IAEA wraps up talks in Iran: media
Tehran - Three days of talks between a visiting IAEA delegation and Iranian officials wrapped up late on Tuesday with no sign of any breakthrough on tensions over Tehran's nuclear programme, media reported.
Both sides "agreed on continuing the talks", the Fars and ISNA news agencies reported, saying a date had been set but not divulging it.
Fars said the talks "were held in a positive and constructive atmosphere".
ISNA said that the six-person International Atomic Energy Agency team "did not visit any of the nuclear centres and facilities in our country during their trip".
Neither Iranian media nor the UN watchdog's team itself has revealed the substance of the talks, or which Iranian officials were involved.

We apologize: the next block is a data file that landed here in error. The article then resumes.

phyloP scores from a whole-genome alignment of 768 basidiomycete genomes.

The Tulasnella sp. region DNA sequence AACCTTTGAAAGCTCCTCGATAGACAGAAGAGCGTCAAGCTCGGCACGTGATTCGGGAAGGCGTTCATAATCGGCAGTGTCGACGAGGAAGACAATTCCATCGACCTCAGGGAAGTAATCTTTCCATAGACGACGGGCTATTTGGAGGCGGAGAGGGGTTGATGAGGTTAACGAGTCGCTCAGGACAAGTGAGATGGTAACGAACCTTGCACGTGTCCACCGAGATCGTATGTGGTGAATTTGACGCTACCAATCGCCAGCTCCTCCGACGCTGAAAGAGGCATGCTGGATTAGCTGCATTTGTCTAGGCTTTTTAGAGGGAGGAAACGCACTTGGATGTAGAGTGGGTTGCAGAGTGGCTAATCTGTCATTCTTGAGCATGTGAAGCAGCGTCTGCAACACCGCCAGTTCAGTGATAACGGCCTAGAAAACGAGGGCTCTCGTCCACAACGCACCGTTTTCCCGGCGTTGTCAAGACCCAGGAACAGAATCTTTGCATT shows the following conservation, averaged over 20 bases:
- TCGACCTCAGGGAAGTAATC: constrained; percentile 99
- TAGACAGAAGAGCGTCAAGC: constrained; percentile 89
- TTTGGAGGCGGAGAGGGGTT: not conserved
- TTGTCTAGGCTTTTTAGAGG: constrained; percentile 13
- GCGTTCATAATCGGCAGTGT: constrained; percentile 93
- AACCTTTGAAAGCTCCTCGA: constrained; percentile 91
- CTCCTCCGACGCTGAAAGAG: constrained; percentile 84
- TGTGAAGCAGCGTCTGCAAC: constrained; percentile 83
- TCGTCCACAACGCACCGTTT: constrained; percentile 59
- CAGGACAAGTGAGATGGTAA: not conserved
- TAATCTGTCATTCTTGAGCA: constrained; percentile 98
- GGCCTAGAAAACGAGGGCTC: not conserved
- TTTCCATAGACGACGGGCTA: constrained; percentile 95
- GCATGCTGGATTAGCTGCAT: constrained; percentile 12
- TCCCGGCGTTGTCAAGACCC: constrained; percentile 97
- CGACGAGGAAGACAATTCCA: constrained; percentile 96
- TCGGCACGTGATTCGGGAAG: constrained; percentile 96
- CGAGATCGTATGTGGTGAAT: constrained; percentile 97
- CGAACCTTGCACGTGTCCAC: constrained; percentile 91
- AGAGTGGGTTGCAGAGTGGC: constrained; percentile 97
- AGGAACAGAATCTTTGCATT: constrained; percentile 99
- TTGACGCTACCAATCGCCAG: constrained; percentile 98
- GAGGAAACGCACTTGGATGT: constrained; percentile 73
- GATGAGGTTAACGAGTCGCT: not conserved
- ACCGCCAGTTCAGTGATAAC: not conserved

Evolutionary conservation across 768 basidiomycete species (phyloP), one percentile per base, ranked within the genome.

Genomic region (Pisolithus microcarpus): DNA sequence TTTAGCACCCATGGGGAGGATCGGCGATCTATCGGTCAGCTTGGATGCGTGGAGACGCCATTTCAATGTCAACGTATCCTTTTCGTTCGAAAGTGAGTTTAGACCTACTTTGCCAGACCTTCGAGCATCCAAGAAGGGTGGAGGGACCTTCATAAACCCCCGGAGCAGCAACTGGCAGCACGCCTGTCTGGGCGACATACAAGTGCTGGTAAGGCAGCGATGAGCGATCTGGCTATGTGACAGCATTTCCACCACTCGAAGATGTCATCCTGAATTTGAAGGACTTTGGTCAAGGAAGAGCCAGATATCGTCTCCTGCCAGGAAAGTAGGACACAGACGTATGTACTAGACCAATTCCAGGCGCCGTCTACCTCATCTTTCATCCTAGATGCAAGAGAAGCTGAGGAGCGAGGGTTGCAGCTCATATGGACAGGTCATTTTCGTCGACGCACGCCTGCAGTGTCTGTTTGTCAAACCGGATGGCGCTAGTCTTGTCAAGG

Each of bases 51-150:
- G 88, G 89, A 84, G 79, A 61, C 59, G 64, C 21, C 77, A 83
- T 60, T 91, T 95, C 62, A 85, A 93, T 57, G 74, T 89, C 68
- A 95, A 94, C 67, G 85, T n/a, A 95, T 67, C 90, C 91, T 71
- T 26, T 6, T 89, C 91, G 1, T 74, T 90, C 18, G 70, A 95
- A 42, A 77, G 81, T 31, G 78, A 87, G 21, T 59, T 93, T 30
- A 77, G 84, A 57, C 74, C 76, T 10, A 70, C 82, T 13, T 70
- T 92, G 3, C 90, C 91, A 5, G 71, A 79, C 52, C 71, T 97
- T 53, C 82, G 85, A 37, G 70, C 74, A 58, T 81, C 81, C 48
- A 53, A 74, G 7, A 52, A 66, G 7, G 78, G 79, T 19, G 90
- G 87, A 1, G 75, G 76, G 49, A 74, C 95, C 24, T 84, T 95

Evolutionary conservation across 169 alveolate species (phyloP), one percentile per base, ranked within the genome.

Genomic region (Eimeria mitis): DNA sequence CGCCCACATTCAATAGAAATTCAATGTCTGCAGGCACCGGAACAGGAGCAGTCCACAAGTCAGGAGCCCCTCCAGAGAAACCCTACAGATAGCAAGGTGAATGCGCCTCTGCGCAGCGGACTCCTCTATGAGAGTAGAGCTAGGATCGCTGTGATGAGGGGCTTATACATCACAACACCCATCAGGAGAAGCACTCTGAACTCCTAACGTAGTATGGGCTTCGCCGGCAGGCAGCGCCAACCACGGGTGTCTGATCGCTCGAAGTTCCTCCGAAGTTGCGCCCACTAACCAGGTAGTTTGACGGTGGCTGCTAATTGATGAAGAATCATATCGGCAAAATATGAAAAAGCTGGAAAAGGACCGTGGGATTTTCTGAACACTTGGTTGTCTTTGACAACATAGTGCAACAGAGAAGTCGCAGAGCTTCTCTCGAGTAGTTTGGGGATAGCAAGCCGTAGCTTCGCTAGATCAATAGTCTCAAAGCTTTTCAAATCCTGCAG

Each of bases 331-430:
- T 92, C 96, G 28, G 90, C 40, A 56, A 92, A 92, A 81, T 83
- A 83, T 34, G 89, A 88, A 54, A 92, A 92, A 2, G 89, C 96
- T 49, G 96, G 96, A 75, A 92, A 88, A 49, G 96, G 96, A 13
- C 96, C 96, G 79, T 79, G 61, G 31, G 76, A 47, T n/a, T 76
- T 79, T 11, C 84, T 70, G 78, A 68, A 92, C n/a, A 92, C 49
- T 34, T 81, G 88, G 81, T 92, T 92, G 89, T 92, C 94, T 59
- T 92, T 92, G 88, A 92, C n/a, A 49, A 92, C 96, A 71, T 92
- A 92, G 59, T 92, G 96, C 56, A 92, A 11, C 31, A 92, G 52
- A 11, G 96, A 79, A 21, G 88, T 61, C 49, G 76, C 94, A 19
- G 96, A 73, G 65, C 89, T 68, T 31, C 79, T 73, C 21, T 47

The IAEA officials, lead by chief inspector Herman Nackaerts, were expected to return to the agency's headquarters in Vienna early on Wednesday.
Its visit was seen as a rare opportunity to defuse an international showdown over Iran's nuclear programme that has been building since the IAEA published a report in November strongly suggesting Tehran had been researching atomic weapons.
The United States and the European Union have been piling severe economic sanctions on Iran in the past three months to pressure it to halt its nuclear activities.
Iran, which maintains its programme is for peaceful purposes, has refused and reacted by starting new uranium enrichment in a fortified bunker at Fordo, near the holy city of Qom.
It has also threatened to retaliate, possibly by closing the strategic Strait of Hormuz at the entrance to the Persian Gulf, if sanctions cripple its vital oil exports or if it is attacked.
The United States and its allies have deployed warships to the Gulf region. There is also increased speculation that Israel is planning military strikes against Iranian nuclear facilities.